Cochrane says that going to Africa for that very first time in the early 1980s opened his eyes to how privileged his own life had been as compared to how so many other human beings were living in abject poverty. Seeing the distended bellies of tiny African children caused Cochrane to re-evaluate his priorities in life. This reassessment of his purpose in this world became an integral part of his personal journey. As Cochrane reflected on the manner in which his life was transforming before his very eyes, he took pen to paper and wrote Life is a Highway. The use of a highway as a metaphor for a personal journey of discovery is nothing new in the world of literature, but in Tom Cochrane’s capable musical hands, he was able to create an iconic rock song that, at once, spoke to the massive breadth and width of our country, while still touching on the soul-inspiring nature of how one’s life can change when you travel: seeing new places, meeting new people and experiencing new cultures along the way.
To this day, Tom Cochrane continues to devote a significant portion of his time and energy toward humanitarian relief efforts around the world. But, to hear him talk about it, he doesn’t want any attention or pats on the back. Instead, he hopes that the example he is setting will inspire others to adopt a more charitable and compassionate outlook towards those in need, wherever they may be found. So, when you watch the video for Life is a Highway, you won’t see much, if anything, about poverty and hunger. Instead, you will see Canada. Canada has a long and proud tradition of helping those in need around the world. So, Cochrane’s video was shot in such a way that it helps to create feelings of pride in the beauty of our land, and, by extension, in being Canadians. Most of the video was filmed in and around the Badlands of Alberta.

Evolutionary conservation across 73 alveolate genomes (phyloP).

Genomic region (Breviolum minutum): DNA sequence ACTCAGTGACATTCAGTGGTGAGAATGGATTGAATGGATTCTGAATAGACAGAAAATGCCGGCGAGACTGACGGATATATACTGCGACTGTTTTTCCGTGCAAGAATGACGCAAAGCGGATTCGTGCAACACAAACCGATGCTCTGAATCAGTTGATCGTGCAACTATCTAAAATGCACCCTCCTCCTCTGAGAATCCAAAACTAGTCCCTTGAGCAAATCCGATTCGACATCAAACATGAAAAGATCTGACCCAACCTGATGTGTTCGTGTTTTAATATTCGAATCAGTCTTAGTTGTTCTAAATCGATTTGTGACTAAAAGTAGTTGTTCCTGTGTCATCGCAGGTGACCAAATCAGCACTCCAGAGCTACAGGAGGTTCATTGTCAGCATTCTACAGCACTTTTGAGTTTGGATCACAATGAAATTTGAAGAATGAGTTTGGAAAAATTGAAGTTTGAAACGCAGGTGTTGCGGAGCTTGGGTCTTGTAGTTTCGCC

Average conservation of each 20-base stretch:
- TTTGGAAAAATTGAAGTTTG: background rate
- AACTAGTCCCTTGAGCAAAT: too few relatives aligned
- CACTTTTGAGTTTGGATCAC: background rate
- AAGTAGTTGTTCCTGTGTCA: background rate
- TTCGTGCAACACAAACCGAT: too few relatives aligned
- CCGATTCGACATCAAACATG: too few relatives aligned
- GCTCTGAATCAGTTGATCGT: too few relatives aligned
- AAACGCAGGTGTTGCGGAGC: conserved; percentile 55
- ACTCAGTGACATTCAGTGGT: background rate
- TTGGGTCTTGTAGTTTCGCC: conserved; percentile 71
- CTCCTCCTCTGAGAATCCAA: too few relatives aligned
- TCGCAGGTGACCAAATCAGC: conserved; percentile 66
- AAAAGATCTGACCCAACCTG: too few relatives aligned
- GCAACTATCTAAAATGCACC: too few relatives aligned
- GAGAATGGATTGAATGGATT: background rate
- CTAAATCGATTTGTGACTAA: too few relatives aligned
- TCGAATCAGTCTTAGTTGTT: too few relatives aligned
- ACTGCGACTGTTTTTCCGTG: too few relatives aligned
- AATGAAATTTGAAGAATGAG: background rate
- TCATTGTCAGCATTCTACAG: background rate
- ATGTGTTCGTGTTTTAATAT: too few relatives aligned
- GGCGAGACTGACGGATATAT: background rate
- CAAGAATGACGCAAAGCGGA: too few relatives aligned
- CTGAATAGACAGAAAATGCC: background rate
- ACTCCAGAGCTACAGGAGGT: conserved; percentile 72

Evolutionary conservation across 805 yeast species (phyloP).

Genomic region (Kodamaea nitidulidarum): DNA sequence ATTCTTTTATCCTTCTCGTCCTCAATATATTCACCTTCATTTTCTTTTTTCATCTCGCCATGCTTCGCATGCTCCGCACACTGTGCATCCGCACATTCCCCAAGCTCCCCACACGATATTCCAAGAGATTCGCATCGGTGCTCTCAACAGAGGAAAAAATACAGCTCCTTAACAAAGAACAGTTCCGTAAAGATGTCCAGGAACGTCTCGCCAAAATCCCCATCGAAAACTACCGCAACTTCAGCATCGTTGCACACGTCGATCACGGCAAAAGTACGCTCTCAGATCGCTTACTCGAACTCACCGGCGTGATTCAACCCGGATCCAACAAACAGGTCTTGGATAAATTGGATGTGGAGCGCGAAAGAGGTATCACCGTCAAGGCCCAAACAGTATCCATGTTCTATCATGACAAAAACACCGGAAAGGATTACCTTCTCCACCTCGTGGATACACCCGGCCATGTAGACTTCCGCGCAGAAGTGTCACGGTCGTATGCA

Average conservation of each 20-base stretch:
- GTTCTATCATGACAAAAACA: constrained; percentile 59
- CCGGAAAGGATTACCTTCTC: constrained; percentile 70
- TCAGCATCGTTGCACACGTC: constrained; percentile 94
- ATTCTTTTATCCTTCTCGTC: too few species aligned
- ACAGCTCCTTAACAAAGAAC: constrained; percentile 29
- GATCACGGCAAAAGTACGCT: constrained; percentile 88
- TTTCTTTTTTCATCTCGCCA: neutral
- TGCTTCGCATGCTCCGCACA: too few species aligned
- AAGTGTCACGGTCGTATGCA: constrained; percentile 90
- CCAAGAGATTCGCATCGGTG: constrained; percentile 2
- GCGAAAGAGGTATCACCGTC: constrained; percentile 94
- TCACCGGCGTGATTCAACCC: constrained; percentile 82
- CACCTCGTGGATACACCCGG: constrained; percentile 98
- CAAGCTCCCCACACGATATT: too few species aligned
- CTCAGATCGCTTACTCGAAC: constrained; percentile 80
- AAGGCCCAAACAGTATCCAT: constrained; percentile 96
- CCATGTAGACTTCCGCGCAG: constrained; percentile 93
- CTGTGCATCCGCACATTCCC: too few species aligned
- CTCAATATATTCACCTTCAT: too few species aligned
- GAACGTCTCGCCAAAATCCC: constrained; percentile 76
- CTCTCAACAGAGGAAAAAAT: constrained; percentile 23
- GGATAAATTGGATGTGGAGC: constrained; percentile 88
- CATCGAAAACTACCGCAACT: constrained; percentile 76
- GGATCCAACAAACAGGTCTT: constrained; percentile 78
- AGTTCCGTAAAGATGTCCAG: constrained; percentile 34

In life, it is easy to be comfortable. Always living where you live and never straying too far from the safety of your home base is an easy and familiar way to go through life. But, many riches await those who travel. There are so many parts of our own country, as well as other countries around the world, that are just so interesting and inviting. As I have written in previous posts, leaving my Cape Breton childhood home and coming to Toronto as a teenager changed my life. I am so much richer for having experienced the diversity that a city like Toronto holds. For those who have traveled internationally, the history and culture and traditions of those countries adds to the fabric of our souls, and I feel makes us better as citizens of an interconnected world. Seeing how other people live their lives can inspire us to live our own lives differently. In the case of Tom Cochrane, that experience tugged at his heart strings and made him a more compassionate man. Whatever the case, life is indeed a highway, so let’s all get out there and ride it all night long.
The link to the video for the song Life is a Highway by Tom Cochrane can be found here.
The link to the official website for Tom Cochrane can be found here.
The link to the official website for the humanitarian charity World Vision Canada can be found here.
***As always, please remember that all original content of this post remains the sole property of the author. There is to be no reblogging, copying or sharing of any part of this post without the express written consent of the author. ©2022 Tommacinneswriter.com
4 thoughts on “The Great Canadian Road Trip: Song # 4/250: Life is a Highway by Tom Cochrane”
Wow, this does sound like an epic trip. When I came to the U.S. first in 1980 as a 14-year-old for a six-week summer vacation with my parents, we also did a lot of driving, especially out West, though we didn’t cross the entire country – in fact, far from it.